Tag Archives: dictionary

Word of the Week – January 16, 2021

Tohubohu

Noun

Hebrew, unknown origin

A state of chaos; utter confusion.

Example:  After the tohubohu of this past week, I need some good music and great wine.

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Word of the Week – January 9, 2021

Prospicience

Noun

Latin, 15th century

The action of looking forward; foresight.

Example:  Despite anxiety over this week’s chaos, my prospicience always compels me to be optimistic.

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Word of the Week – December 19, 2020

Blatherskite

Noun

Scottish English, 17th century

Nonsense

A person who is prone to speaking nonsense

Example:  I occasionally watch the talking heads on right-wing TV and can only think: what a pathetic blatherskite!

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Word of the Week – December 12, 2020

Absquatulate

Verb

American English, 1830s

To flee. To take off with somebody or something.

Example:  As 2020 comes to an end, I only want to absquatulate with my books and writings.

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Word of the Week – December 5, 2020

Emulous

Adjective

Latin, mid-16th century

Seeking to emulate someone or something.

Motivated by a spirit of rivalry.

Example: My rationale is emulous of the great thinkers of the ancient world because I don’t spend much time on social media.

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Word of the Week – November 28, 2020

Prospicience

Noun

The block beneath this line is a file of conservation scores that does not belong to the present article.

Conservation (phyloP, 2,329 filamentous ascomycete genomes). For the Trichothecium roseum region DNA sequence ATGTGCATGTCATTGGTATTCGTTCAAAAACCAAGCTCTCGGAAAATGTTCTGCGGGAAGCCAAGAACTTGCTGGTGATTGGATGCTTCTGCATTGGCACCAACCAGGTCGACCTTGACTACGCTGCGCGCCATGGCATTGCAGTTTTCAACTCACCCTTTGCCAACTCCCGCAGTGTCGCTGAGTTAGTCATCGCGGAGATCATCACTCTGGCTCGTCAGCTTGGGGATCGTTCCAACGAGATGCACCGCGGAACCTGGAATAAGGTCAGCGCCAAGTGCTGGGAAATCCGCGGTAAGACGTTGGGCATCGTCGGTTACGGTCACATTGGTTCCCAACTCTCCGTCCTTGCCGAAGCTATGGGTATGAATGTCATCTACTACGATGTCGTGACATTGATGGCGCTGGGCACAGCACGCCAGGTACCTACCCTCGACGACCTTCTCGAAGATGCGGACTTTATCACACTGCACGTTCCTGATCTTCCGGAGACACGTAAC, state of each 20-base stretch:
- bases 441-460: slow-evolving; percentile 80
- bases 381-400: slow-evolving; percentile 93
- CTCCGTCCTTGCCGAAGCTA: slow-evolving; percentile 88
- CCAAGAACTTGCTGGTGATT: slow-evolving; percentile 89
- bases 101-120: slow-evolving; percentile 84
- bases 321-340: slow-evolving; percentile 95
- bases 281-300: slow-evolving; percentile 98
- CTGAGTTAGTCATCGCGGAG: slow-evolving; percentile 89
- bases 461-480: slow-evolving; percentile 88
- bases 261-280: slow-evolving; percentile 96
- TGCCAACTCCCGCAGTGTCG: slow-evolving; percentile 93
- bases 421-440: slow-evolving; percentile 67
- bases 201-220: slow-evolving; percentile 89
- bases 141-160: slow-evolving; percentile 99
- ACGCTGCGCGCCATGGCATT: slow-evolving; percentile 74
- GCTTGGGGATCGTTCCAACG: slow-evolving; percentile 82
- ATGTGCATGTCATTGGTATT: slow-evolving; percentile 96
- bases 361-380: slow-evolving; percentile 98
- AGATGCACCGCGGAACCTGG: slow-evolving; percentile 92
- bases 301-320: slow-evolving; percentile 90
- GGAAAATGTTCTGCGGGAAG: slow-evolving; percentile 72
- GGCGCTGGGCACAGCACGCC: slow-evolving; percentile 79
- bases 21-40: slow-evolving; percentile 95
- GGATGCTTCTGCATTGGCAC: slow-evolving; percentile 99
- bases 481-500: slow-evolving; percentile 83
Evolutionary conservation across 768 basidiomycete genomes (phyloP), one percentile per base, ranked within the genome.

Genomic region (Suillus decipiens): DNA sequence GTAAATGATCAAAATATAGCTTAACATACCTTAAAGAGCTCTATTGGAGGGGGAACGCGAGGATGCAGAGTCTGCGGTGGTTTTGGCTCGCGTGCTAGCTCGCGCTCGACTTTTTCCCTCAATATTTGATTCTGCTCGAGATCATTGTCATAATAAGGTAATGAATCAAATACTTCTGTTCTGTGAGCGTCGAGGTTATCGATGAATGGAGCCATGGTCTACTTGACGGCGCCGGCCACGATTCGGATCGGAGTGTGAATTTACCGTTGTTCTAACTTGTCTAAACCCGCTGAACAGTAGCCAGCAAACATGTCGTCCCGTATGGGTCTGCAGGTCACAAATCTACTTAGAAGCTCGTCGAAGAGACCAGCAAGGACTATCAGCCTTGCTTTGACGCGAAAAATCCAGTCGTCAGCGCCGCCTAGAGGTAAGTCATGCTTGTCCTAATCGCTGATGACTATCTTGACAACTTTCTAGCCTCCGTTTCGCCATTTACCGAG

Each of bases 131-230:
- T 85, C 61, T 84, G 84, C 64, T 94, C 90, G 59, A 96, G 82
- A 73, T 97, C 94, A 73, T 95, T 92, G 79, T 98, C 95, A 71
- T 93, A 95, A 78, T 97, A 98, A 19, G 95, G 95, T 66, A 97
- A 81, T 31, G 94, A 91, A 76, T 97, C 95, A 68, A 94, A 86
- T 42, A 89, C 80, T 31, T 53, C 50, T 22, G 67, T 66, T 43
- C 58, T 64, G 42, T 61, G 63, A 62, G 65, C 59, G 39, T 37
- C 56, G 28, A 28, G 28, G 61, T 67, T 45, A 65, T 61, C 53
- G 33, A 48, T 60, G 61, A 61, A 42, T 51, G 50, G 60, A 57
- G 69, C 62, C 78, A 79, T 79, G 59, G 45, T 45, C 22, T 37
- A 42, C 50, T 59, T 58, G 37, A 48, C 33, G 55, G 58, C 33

Latin, late 15th century

The action of looking forward. Foresight.

Example: With my usual prospicience, I see good things for my writing career in 2021.

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Word of the Week – November 21, 2020

Verisimilitude

Noun

Latin, 16th century

The appearance of truth or resembling reality.  Something that only appears to be true.

Example: My tendency towards verisimilitude made me laugh throughout the press conference.

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Word of the Week – November 14, 2020

Sempiternal

Adjective

Latin, 15th  century

Eternal and unchanging; everlasting.

Example: Despite this year’s political chaos, I have sempiternal faith in the decency of average citizens.

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Word of the Week – October 17, 2020

Organon

Noun

Greek, late 16th century

1. A tool or instrument used to gain knowledge

2. A set of guiding principles for a particular science, philosophy, or discipline

An organon is something (such as a textbook) used to help someone acquire knowledge.  The “Organon” is a collection of six books by Greek philosopher Aristotle dealing with logic, all combining to create a definitive lecture still referenced today.

Example: During the Senate confirmation hearings, I kept reaching for my spiritual organon; hoping I could make sense of the relentless balderdash.

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Dictum One

As I gaze at my bibliophilic mass and scour through various references and guides, I’ve come upon a conundrum; a problem that supersedes the complexities of literary and moral universes; a quandary that has amazingly bypassed the slew of great minds that have slaved over hot pens, pencils and keyboards in the centuries before us.

How the hell did the people who composed the very first dictionary know they had it right the first time?!

That’s not a rhetorical question, dear readers! I need an answer! Our verbose lives depend on it!

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